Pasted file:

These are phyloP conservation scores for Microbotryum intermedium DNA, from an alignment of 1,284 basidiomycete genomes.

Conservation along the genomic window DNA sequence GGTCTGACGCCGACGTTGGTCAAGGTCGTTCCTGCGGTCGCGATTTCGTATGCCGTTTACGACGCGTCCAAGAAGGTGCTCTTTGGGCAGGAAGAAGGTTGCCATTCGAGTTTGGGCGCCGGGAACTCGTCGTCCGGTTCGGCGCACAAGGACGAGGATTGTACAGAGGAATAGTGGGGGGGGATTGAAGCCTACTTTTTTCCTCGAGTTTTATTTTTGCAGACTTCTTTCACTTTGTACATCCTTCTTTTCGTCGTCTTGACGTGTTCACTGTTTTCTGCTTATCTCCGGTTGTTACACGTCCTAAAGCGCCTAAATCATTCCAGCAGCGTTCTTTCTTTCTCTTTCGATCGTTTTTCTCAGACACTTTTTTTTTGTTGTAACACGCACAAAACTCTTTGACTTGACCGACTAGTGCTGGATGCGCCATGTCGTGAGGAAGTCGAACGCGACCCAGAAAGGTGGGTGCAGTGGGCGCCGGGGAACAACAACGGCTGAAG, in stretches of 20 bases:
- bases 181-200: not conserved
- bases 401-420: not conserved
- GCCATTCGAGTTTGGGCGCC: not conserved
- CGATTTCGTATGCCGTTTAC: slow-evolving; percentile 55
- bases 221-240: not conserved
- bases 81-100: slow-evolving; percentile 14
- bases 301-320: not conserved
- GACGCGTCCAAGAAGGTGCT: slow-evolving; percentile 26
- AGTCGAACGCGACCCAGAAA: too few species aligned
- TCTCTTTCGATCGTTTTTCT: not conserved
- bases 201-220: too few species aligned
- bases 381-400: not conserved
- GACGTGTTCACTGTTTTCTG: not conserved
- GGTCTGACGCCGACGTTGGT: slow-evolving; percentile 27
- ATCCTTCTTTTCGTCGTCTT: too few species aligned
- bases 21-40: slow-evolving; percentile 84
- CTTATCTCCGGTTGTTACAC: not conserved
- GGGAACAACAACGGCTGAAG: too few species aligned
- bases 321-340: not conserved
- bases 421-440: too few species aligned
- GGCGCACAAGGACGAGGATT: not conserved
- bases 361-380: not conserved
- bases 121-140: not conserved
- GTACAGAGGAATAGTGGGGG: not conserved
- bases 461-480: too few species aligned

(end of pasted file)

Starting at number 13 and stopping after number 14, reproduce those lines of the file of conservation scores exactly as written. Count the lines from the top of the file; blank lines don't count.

- bases 201-220: too few species aligned
- bases 381-400: not conserved